The Labor of Lunch: A New Economics of Care in American Public Schools
October 16, 2017 3:30 PM
212 University Club Building
School of Human Ecology, UW-Madison
This book-in-progress uses ethnographic, archival, and participatory research to examine school lunch as a political arena where grassroots activists, powerful “Big Food” companies, and state agencies fight for control over children’s diets, women’s reproductive labor, and the future of the domestic food system. Despite recent legislative reforms to the NSLP during the Obama administration, low student-participation, excessive plate waste, and high employee-turnover continue to plague the US National School Lunch Program (NSLP). But what if school lunches, especially healthy items like fruits and vegetables, looked and tasted so good that kids actually wanted to eat them? What if the people who prepared the meals earned enough to support their families and had enough time to truly connect with the kids? And what if all students could eat for free? By inviting readers to imagine a “politics of the possible,” The Labor of Lunch aims to spark a much-needed conversation about organizing for food justice in school kitchens and cafeterias.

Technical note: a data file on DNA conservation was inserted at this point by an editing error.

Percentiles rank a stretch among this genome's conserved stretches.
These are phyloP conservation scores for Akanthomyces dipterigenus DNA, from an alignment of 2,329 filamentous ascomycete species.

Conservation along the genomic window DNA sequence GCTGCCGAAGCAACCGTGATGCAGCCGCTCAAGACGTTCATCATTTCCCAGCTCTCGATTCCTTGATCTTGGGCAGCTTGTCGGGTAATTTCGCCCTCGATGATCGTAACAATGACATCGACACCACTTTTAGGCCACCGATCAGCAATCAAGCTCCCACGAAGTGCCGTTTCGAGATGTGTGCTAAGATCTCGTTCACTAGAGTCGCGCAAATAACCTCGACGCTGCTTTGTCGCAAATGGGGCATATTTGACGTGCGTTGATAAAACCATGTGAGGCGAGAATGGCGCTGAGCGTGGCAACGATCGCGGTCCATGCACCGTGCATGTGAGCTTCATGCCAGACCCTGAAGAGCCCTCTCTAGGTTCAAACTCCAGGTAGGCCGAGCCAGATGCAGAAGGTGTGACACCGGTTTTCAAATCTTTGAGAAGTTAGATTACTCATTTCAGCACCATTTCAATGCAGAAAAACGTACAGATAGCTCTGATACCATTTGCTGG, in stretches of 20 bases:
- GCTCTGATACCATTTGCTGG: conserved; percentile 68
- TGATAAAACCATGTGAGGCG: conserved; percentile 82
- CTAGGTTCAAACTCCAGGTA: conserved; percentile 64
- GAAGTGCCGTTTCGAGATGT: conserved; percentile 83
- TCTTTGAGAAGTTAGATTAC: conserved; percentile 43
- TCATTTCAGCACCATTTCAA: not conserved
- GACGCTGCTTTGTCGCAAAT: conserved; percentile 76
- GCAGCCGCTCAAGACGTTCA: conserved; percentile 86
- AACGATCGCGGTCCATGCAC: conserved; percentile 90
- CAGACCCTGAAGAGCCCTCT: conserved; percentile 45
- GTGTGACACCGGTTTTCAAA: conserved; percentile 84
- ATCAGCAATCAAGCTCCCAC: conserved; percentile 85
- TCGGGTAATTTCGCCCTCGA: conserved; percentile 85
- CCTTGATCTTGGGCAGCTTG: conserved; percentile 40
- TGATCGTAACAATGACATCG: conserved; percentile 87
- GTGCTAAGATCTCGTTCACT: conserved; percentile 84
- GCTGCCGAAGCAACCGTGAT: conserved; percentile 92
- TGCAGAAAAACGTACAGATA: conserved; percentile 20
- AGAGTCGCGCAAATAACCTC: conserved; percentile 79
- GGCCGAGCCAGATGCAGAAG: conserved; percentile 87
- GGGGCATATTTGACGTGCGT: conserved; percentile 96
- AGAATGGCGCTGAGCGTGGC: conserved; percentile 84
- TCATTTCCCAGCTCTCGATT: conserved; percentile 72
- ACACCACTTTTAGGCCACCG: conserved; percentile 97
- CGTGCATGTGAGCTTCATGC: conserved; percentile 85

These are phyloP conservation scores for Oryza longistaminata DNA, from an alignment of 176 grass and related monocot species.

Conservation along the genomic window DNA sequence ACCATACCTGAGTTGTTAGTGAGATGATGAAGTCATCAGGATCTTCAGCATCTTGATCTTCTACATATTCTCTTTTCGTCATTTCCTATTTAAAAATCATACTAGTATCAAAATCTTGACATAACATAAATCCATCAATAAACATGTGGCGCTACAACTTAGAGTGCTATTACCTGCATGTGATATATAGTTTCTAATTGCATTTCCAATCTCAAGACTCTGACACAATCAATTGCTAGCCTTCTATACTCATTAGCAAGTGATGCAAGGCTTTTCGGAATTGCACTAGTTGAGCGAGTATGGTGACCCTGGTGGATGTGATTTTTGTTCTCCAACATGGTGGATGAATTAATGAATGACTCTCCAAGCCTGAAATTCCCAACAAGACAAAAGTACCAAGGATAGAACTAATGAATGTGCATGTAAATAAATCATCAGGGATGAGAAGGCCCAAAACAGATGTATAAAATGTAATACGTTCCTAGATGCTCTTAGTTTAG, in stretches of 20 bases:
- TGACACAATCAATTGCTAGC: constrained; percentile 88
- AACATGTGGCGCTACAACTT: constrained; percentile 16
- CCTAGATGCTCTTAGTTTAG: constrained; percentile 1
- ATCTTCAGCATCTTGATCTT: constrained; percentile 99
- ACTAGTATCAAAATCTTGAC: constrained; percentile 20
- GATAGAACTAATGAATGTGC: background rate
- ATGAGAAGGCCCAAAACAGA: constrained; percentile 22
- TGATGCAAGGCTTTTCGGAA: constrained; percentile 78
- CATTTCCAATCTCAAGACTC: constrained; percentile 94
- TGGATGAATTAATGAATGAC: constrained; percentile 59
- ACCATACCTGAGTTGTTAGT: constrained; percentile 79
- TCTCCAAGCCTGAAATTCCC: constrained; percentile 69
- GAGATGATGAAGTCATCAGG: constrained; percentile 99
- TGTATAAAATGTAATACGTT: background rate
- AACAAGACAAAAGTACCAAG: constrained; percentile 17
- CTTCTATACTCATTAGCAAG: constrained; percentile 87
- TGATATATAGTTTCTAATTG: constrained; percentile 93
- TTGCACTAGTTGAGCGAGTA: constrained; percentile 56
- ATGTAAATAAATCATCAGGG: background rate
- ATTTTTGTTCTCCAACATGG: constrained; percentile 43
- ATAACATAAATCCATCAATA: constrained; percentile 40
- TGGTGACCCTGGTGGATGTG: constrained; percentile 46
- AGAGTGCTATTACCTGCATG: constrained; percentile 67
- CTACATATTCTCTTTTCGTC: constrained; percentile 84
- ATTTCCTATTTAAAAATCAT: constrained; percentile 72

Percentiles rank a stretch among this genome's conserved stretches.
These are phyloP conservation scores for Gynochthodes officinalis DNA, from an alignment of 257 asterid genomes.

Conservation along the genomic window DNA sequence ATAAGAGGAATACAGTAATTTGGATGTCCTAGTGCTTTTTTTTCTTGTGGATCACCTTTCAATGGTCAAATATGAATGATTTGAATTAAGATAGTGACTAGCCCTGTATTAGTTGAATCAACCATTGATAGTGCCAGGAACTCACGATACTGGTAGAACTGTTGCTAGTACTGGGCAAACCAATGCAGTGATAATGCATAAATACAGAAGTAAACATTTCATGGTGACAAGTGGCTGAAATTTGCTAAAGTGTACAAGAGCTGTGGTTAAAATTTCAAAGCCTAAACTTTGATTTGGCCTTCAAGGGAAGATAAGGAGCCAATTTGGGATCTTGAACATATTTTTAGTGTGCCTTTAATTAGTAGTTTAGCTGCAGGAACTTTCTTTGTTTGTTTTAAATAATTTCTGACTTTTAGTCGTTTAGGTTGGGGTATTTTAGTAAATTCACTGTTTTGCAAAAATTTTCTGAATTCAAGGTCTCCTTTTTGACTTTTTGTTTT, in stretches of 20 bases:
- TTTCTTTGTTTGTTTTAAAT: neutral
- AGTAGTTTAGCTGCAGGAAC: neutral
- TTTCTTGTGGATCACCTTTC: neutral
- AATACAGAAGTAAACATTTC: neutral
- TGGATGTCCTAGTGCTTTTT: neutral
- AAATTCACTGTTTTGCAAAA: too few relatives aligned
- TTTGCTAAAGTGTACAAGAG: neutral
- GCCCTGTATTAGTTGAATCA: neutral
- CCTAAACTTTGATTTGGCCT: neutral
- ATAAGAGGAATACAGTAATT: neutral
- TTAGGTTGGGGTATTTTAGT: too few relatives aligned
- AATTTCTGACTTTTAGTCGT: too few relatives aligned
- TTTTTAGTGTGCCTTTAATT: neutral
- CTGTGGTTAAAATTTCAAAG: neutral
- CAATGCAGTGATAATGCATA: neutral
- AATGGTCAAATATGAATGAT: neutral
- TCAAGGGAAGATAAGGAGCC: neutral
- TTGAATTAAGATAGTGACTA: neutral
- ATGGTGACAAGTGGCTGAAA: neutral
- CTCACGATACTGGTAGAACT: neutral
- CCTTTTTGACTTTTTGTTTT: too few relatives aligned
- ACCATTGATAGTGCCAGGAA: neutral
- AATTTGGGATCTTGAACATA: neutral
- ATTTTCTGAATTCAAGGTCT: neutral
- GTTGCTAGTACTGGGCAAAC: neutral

Jennifer Gaddis is an Assistant Professor in the Department of Civil Society & Community Studies at the University of Wisconsin-Madison. She received her PhD in environmental studies from Yale University. Her research examines the evolving social, political, and economic organization of everyday life, particularly in relation to reproductive labor and care work. She is spending her semester at the IRH working on a book, The Labor of Lunch, written in the tradition of public sociology. Her most recent article on school lunch programs will appear in the January 2018 issue of Feminist Economics.